What's really wrong with the Bush Justice Department.
In the Bush years, by contrast, senior political appointees have applied a political litmus test to the work of career lawyers and punished them for failing it. William Yeomans, a lawyer in the department's Civil Rights Division from 1981 until 2005, told part of this story in Legal Affairs, the magazine I edited. Many leading career attorneys—they number in the dozens—have been forced out, removed, or transferred. In a concerted effort by the Bush administration to remake the career staff, Yeomans says, these veterans were replaced by the hirees of political appointees, chosen with no input from the longtime career staff.
Yeomans also recounted the division's retreat from defending traditional civil rights. Of many examples, the most dramatic involve lack of enforcement of the Voting Rights Act because the beneficiaries would likely support Democratic candidates. For Yeomans and others, working in the Bush administration was very different from their experience in previous Republican and Democratic administrations. Most profound was the halting of conversation between political appointees and career lawyers that had guided law enforcement in the division and elsewhere in the department—"government by discussion," former Attorney General Edward Levi called it. In this administration, political appointees no longer want career attorneys even to make recommendations about how a case should proceed, for fear that ignoring their suggestions could make the politicos look bad.
The dismissal of the U.S. attorneys is a more visible example of the same purgelike practices. Three of the fired U.S. attorneys—David Iglesias of New Mexico, Carol Lam of the southern district of California, and John McKay of the western district of Washington—were lauded by the Justice Department before they were fired. Bud Cummins, former U.S. attorney of Arkansas's eastern district, was told that the only reason he was being pushed out was to make way for J. Timothy Griffin, a protégé of Karl Rove and a one-time Republican National Committee staffer known for his skill at opposition research, not his legal acumen. According to an e-mail from Kyle Sampson, the DoJ official who resigned this week over his role in the firings, getting Griffin appointed "was important to Harriet, Karl, etc."—Harriet Miers, then-White House counsel, and Karl Rove, the president's top political adviser. Given Griffin's thin qualifications for the job, the position of U.S. attorney was reduced to nothing more than a patronage perk.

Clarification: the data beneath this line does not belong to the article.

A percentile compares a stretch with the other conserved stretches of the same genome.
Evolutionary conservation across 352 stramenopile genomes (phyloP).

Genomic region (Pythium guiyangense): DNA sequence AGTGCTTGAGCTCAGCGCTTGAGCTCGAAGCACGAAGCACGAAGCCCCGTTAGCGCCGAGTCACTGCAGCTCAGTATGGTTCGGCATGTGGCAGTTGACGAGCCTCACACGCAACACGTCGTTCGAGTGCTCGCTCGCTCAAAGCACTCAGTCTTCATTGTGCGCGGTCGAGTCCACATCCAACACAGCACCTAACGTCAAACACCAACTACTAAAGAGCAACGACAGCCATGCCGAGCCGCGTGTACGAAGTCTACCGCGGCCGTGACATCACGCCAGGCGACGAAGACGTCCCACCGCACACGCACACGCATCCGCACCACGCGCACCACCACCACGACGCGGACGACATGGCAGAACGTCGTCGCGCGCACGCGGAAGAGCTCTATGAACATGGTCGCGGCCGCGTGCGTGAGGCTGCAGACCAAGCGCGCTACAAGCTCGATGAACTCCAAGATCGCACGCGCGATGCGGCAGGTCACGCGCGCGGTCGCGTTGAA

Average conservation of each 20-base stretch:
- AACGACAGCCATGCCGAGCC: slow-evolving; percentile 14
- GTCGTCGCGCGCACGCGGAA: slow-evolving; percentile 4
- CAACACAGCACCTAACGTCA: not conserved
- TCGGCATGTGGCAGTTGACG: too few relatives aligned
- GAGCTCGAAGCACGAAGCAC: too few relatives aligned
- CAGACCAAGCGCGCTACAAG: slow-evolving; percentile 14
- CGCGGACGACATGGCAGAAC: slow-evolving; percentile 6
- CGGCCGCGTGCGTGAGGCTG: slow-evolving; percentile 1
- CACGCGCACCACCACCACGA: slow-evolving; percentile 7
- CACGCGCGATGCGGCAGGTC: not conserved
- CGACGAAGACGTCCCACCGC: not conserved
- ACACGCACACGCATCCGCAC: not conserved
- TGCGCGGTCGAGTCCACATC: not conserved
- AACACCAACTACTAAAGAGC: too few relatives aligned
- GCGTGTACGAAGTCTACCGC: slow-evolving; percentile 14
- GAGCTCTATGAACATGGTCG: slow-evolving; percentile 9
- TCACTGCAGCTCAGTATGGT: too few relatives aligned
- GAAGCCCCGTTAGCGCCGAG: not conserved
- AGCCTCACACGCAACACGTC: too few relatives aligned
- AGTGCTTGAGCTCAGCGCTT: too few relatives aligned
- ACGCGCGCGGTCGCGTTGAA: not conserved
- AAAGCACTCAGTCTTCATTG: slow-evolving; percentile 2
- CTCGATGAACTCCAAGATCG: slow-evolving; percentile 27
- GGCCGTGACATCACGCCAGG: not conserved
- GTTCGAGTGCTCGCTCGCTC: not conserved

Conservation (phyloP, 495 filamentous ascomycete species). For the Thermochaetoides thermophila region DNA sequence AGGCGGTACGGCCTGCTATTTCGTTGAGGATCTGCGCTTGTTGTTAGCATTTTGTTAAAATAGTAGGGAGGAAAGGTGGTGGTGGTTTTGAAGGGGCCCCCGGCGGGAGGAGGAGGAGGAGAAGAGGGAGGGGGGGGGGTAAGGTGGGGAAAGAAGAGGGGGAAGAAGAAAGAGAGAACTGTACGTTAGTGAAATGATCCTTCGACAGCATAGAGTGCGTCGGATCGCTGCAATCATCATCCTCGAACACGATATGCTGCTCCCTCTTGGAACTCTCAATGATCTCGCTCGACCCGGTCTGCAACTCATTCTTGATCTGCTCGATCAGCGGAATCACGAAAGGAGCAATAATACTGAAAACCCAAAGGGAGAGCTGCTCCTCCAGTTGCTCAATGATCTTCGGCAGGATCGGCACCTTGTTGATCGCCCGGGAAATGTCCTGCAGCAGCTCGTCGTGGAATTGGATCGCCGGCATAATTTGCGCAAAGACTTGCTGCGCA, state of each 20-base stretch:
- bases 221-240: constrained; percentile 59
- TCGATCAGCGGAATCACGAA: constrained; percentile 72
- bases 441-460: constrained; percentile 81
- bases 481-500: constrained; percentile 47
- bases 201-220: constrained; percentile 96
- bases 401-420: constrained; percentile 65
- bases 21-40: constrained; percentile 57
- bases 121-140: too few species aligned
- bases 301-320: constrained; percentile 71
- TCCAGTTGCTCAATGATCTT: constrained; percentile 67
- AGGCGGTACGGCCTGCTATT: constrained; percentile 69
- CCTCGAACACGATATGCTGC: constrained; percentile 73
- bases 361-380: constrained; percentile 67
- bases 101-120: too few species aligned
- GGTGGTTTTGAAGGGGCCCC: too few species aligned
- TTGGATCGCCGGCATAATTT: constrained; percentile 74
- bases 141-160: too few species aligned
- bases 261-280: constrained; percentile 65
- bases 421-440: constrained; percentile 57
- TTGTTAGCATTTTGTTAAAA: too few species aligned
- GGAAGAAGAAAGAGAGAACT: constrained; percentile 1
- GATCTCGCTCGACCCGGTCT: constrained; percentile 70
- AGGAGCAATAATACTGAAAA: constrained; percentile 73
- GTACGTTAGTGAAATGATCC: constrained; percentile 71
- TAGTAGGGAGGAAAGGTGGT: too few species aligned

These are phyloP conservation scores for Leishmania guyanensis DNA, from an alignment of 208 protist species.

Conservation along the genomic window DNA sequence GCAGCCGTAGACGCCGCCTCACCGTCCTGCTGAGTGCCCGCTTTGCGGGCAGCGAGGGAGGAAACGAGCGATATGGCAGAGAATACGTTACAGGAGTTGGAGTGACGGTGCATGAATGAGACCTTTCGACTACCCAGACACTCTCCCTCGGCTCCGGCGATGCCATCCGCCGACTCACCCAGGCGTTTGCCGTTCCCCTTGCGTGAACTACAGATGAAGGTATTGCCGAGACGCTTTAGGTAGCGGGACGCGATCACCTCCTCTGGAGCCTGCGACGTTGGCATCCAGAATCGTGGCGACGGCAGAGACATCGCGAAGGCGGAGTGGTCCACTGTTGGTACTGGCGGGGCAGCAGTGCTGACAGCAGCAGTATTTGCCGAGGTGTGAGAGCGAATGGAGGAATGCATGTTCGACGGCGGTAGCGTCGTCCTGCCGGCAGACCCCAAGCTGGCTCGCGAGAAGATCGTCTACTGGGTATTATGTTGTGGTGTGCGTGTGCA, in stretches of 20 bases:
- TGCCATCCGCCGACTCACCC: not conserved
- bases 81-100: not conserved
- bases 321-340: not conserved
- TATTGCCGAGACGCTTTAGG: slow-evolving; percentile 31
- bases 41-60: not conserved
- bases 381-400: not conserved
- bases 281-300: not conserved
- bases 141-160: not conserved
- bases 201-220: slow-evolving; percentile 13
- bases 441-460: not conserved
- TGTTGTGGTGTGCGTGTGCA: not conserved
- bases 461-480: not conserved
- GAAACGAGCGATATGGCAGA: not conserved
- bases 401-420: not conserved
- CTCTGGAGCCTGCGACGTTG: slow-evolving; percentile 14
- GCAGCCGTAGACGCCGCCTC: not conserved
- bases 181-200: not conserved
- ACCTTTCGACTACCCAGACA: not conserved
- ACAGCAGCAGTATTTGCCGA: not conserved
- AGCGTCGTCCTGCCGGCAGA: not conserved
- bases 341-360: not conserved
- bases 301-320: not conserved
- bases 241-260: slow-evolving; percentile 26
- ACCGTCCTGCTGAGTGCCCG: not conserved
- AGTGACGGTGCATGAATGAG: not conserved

Home-state politicians and White House officials clearly had a hand in other firings. Allen Weh, chairman of the New Mexico Republican Party, told McClatchy newspapers that in 2005, he urged Karl Rove to have Iglesias fired because he failed to indict some Democrats for voter fraud. Iglesias testified that Sen. Pete Domenici and Rep. Heather Wilson, both Republicans from New Mexico, "leaned on" him for the same reason. In each instance, there was direct and, to Iglesias, sickening political interference. The facts add up to retaliation for a decision not to prosecute, which stabs at the heart of prosecutorial discretion.
As for Lam, she successfully prosecuted and convicted on corruption charges former Republican and San Diego Rep. Randy "Duke" Cunningham. Yesterday on the Senate floor, Arlen Specter, the Republican from Pennsylvania, asked whether she was dismissed because she was "about to investigate other people who were politically powerful." And former U.S. Attorney John McKay felt that he was under pressure from the office of Doc Hastings, a Republican congressman from Washington.
Were Iglesias and McKay fired for not indicting enough Democrats? Lam for threatening to bring down too many Republicans? We don't know for sure. But the lesson of some of the firings could be: Woe to the U.S. attorney who didn't enforce the law as political hacks in the Bush administration dictated. Political directives like this flout the tradition of nonpolitical law enforcement that's essential because of the awesome power of prosecutors. The uproar over the firings seems to have taken the administration by surprise, and it's possible they resulted from incompetence as much as cunning. But an administration's use of law enforcement for political ends has rarely seemed more brazen.
Lincoln Caplan writes about the Supreme Court for the New York Times editorial board and is the author of The Tenth Justice: The Solicitor General and the Rule of Law.
Photograph of former U.S. attorneys by Chip Somodevilla/Getty Images.